Power of Music, Diversity and Community
Power of Music, Diversity and Community

On 13th Dec., UWC Changshu China held its annual Winter Concert to celebrate the festival season, and more importantly to celebrate diversity of ourcommunity. Christoph Genz, Head of Arts and Music Department, as well as the music teacher, shared his reflection of the Concert.


  • Choir, Hallelujah


As a UWC school, our teaching and learning - in fact our whole philosophy of living together – is very much based on two aspects as identified by our founder Kurt Hahn:


1. 'There is more in you than you think'

2. Experiential learning


Our major school events and performances are a great manifestation of these aspects, whether it is Christmas Concert, One World Concert, Chinese Cultural Evening or any of the other performances and cultural events. Students and faculty challenge themselves and prepare for these performances and often go beyond themselves. Experiential because we don’t just talk – we do!

  • Leading singers Mike (Left) and Mingyang in the choir
  • A - capella


As a music teacher I spend a substantial amount of time in the classroom talking about music. That is not really what music is or should be about. Music is about DOING, about MAKING music. What makes music special and what matters in music is performing, listening and appreciating it. This is almost impossible to ‘teach’ in a classroom. The best ‘lessons’ are events like our Christmas Concert or any other performance.


As performers students experience what it is like to work hard and prepare something and then to perform to a theatre packed with people, they experience the nervousness, the incredible feeling of success and achievement, possibly also the feeling of not succeeding or rising to their own expectations, they experience what it means to have a supportive audience. As members of the audience they see the results of their peers’ hard and dedicated work, they admire the different talents, they hear music or see dances they might never have heard or seen before, and,most of all, they are part of a highly supportive community that rewards the effort and commitment and not only the result. 


This is what I like most about these events: the atmosphere of support and feeling the strong bond of our community and how we are brought together even more closely despite and because of our different personalities and cultural backgrounds.


The Rope Jump performance by four students from Bermuda, China, India and Bangladesh, was a perfect example of showing this support: not every jump was perfect, but the audience cheered the performers and encouraged them to try again. This created a beautiful atmosphere of positivity and support,which was much more important than the actual performance.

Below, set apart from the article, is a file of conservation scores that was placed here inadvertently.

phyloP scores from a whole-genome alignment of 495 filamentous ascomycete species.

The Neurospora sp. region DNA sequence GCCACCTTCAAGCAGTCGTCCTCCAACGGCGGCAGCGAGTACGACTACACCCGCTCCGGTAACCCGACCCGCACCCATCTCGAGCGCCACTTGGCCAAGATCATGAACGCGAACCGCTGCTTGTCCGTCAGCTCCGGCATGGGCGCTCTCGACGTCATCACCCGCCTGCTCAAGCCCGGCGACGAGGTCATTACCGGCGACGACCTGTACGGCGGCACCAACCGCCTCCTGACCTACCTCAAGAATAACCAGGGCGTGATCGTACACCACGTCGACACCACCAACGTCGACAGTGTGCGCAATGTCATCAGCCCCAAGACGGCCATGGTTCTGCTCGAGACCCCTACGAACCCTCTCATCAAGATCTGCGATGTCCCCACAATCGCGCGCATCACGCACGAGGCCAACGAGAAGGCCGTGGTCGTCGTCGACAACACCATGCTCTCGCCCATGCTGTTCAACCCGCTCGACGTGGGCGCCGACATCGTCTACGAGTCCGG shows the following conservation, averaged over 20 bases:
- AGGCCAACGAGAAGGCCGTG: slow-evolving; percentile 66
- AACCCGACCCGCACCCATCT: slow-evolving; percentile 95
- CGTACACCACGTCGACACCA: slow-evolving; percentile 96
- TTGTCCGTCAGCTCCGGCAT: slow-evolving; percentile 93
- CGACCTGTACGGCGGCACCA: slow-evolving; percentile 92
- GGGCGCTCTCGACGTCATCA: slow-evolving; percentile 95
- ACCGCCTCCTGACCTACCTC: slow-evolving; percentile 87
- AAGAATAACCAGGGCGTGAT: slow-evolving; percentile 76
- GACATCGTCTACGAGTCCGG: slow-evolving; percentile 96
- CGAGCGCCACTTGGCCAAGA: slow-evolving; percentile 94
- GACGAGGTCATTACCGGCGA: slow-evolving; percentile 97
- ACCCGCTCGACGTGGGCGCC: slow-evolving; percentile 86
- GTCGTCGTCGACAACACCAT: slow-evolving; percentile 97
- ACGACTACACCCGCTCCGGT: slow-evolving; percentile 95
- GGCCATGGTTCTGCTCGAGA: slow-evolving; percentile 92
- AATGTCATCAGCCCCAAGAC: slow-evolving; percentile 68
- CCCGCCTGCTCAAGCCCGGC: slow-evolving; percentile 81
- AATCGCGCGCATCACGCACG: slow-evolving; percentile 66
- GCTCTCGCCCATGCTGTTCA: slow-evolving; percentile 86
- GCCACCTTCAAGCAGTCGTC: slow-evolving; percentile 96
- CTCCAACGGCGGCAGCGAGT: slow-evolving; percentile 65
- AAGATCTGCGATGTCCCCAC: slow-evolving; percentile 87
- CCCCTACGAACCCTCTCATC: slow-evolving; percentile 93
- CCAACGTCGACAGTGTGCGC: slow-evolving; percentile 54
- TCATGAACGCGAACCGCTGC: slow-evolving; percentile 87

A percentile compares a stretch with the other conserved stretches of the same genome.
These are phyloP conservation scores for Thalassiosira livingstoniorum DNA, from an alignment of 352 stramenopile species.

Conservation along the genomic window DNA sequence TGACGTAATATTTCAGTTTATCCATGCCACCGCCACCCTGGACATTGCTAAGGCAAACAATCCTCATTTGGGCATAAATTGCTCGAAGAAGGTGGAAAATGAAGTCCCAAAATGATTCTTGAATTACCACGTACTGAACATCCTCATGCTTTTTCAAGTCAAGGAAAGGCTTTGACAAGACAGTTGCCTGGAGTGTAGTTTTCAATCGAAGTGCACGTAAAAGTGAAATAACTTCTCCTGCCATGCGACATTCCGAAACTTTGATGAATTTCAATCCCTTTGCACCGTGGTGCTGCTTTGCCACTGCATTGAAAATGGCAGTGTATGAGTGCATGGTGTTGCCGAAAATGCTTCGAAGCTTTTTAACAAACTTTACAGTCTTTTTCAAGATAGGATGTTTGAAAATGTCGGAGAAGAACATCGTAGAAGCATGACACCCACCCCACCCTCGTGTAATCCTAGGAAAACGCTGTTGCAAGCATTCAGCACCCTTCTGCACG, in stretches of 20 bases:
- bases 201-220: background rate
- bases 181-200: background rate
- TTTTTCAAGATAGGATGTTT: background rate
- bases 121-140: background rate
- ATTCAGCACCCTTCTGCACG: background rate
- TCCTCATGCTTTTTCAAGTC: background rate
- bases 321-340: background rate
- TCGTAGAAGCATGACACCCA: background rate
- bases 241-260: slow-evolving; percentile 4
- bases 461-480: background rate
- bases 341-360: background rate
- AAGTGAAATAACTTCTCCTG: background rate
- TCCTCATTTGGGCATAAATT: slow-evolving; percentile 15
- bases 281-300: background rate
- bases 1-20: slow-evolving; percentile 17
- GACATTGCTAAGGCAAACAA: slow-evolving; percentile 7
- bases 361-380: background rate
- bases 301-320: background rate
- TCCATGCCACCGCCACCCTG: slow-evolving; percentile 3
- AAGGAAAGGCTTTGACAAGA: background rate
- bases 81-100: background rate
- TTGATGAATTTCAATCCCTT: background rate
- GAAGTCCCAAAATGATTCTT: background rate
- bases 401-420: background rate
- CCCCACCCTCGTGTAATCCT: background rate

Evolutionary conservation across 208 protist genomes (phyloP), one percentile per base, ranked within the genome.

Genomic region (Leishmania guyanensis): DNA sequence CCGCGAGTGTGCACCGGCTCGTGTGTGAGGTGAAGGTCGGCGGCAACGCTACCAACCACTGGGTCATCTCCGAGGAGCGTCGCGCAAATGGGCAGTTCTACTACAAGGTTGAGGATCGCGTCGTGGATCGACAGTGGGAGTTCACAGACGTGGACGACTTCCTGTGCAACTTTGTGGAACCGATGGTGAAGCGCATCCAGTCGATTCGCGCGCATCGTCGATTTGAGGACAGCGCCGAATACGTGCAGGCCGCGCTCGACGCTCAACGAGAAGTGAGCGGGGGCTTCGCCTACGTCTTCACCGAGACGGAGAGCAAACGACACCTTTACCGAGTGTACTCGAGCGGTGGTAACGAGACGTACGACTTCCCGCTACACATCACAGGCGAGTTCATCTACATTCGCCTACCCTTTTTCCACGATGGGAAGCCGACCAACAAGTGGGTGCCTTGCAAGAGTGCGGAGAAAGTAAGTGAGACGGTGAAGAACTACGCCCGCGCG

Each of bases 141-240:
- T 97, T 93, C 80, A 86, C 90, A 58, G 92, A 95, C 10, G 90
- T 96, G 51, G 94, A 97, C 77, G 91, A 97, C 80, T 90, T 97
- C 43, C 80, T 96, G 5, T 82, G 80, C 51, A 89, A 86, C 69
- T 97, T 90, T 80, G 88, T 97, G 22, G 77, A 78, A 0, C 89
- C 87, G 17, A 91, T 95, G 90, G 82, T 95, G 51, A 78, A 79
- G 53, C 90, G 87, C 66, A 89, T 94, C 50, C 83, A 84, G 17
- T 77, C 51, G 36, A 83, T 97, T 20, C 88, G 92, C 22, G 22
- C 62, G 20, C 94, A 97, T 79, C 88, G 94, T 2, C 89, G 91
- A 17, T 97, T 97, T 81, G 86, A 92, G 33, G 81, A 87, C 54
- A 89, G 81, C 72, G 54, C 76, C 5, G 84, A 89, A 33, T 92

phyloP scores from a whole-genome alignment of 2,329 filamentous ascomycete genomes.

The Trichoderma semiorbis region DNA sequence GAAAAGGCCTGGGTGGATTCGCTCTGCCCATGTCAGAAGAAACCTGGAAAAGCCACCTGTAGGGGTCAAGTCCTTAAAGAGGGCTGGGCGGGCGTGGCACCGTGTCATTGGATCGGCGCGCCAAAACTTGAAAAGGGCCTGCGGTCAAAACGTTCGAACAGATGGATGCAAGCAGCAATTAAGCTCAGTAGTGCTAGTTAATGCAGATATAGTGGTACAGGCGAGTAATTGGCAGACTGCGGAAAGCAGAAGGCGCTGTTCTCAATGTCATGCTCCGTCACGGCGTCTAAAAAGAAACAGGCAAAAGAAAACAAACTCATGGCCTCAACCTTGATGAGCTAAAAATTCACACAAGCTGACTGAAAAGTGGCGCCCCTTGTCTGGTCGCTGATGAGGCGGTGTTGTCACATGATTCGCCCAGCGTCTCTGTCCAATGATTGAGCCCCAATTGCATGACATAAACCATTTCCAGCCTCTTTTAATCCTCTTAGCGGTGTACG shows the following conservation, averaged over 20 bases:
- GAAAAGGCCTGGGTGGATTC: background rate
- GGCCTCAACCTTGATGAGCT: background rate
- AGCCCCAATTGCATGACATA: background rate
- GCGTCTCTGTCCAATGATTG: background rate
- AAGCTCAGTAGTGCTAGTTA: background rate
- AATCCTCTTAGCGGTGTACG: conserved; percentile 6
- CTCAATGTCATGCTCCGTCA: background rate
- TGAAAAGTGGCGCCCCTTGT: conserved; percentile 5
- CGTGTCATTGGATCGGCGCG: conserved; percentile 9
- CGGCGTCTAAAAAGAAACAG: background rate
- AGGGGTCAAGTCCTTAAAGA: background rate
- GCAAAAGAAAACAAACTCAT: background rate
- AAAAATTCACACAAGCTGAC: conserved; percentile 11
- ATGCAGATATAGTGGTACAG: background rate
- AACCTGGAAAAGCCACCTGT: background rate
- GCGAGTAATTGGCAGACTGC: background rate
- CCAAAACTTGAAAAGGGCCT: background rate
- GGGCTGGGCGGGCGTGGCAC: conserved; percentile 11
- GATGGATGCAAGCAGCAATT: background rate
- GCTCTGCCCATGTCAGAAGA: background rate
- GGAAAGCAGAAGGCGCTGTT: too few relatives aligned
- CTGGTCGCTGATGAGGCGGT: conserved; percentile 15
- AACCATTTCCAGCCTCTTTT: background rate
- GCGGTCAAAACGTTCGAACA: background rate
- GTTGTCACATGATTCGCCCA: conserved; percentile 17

Of course we want to have performances that show the incredible and diverse talents of our students, but the main focus is NOT a perfect and polished performance. The main idea is the participation of as many people from different backgrounds as possible. This creates an incredible sense of community, belonging, joy, pride and identity.

  • French Song, Les Francophones
  • Away in a Manger, sung by teachers (Author: 2nd on the left)


When I met a DP2 student from Afghanistan over a year ago, she told me about her life, her country and some of the problems people are facing there. I immediately wanted her to share her story with our community. Listening to her sharing her story made me aware again of how privileged my own life is and has been, how important it is to listen to each other, to learn about each other, to respect each other and ultimately to continue to strive for this goal of living together in peace and harmony. Her speech during our Christmas Concert was a real highlight for me. It was moving, disturbing and shocking, yet also a real inspiration to make this world a safer and better place for us and the next generations. I felt very grateful to her for having the courage to stand in front of so many people and share her very personal story with us. By sitting together and listening to her, we also grew closer as a community, each with their own thoughts and connections to her words.


  • Last Christmas by Big Band


I simply love the diversity of these events! We move from Handel’s Messiah straight to Rope Jumping and from there to the story of the Afghanistan student about the difficult life in Kabul. Faculty members sing and the String Quartet play traditional Christmas songs without any microphones creating a tender and almost vulnerable atmosphere,followed by blazing beats as Afrobeat dance group enters the stage and seems to take over the entire theatre. 


These are moments when I feel that the mission and philosophy of our school and of the UWC movement come to life. By singing, playing, dancing, speaking and listening together, we become more united. For these short moments I feel full of hope and happiness and I love this feeling! 



- End -


Author: Christoph Genz

Photo and video: Olly  Wu, Steven Hao, FP